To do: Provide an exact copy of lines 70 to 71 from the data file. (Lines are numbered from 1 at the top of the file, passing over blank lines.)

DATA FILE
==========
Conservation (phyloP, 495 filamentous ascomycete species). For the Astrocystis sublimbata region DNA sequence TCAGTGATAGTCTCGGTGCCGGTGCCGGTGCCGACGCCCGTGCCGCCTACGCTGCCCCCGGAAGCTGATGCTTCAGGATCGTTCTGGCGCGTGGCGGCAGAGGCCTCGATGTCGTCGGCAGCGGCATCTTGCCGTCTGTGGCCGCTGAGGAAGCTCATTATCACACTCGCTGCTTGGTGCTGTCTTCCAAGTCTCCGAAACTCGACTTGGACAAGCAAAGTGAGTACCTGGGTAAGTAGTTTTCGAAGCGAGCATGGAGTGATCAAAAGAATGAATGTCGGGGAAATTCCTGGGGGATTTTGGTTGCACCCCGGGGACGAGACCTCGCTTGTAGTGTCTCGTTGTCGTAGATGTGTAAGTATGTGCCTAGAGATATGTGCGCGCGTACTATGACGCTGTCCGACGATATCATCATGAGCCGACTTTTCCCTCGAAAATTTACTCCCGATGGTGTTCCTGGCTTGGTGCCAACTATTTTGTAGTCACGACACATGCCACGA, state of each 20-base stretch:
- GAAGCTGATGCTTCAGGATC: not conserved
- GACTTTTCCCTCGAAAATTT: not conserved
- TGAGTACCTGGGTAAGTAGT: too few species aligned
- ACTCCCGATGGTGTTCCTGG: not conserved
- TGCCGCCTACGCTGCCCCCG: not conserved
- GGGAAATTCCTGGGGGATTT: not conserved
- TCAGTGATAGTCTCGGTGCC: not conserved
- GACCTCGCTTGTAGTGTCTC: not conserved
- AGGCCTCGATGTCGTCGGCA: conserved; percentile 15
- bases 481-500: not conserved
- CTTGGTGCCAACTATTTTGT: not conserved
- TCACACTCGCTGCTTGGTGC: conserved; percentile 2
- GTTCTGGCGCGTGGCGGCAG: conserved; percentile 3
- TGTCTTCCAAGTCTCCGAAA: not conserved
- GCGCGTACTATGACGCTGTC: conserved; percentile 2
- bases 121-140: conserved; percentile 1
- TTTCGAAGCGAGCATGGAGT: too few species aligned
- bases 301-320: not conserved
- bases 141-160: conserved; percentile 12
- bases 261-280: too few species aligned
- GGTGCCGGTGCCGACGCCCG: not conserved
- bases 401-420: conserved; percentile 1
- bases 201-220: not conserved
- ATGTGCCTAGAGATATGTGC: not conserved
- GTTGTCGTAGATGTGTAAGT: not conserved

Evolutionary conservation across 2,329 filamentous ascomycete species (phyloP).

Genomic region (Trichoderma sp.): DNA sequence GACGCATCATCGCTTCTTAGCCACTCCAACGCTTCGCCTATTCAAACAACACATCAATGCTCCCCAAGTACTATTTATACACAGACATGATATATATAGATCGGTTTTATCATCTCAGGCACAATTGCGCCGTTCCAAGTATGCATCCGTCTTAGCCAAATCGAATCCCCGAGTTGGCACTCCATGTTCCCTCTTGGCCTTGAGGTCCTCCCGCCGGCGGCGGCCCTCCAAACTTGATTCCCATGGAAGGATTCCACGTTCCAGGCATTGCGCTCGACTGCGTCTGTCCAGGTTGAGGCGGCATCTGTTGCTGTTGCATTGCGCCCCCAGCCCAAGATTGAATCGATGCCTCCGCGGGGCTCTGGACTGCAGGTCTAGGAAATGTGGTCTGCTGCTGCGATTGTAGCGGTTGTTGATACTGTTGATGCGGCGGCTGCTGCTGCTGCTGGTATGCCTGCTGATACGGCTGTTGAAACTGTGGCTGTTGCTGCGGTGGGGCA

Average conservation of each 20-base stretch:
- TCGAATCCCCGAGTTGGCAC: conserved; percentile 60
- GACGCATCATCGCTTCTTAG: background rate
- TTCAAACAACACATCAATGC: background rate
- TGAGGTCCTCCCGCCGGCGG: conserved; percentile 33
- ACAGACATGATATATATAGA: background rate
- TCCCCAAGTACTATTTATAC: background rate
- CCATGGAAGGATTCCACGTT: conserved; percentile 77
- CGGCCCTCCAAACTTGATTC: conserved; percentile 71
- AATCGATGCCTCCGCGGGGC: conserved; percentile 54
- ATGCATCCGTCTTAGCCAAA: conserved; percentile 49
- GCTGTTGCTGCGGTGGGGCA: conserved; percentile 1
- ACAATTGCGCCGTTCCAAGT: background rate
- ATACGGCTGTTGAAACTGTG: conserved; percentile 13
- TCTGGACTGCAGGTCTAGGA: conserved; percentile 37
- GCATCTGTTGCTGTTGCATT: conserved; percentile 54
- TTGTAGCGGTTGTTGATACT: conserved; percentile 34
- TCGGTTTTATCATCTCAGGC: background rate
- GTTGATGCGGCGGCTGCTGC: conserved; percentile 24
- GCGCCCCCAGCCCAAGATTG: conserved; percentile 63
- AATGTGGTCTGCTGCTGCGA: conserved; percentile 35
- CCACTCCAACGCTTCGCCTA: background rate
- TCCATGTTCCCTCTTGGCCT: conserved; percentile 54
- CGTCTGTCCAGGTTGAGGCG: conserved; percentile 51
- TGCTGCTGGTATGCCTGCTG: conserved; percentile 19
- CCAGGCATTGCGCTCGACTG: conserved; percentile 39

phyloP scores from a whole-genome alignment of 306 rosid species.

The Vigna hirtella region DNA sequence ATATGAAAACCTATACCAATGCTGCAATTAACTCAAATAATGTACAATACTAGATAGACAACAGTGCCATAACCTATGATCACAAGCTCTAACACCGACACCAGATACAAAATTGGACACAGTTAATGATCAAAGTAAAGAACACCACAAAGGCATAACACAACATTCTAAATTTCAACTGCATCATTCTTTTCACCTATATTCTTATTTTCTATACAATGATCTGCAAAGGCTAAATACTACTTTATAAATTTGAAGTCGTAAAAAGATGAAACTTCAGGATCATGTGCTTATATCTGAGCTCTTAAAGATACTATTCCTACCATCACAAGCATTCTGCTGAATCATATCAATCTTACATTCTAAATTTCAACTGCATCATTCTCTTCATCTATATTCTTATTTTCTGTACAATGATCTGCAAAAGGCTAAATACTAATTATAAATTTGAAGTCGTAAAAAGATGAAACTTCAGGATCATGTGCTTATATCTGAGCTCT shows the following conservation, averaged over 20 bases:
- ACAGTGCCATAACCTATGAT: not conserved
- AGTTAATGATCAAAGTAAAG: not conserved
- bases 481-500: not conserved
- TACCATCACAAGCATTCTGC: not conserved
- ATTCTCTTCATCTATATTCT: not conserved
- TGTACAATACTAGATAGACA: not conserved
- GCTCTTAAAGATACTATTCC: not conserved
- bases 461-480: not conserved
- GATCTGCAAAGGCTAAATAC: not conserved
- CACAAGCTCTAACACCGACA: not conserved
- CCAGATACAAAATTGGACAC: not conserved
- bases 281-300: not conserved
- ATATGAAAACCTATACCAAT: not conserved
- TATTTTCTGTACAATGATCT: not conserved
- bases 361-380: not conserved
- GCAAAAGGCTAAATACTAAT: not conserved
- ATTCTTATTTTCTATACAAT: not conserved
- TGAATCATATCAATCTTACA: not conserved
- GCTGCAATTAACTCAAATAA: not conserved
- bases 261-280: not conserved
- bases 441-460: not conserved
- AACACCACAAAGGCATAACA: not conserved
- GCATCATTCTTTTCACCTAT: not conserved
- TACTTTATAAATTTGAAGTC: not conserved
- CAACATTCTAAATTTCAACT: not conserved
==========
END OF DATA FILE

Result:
- TATTTTCTGTACAATGATCT: not conserved
- bases 361-380: not conserved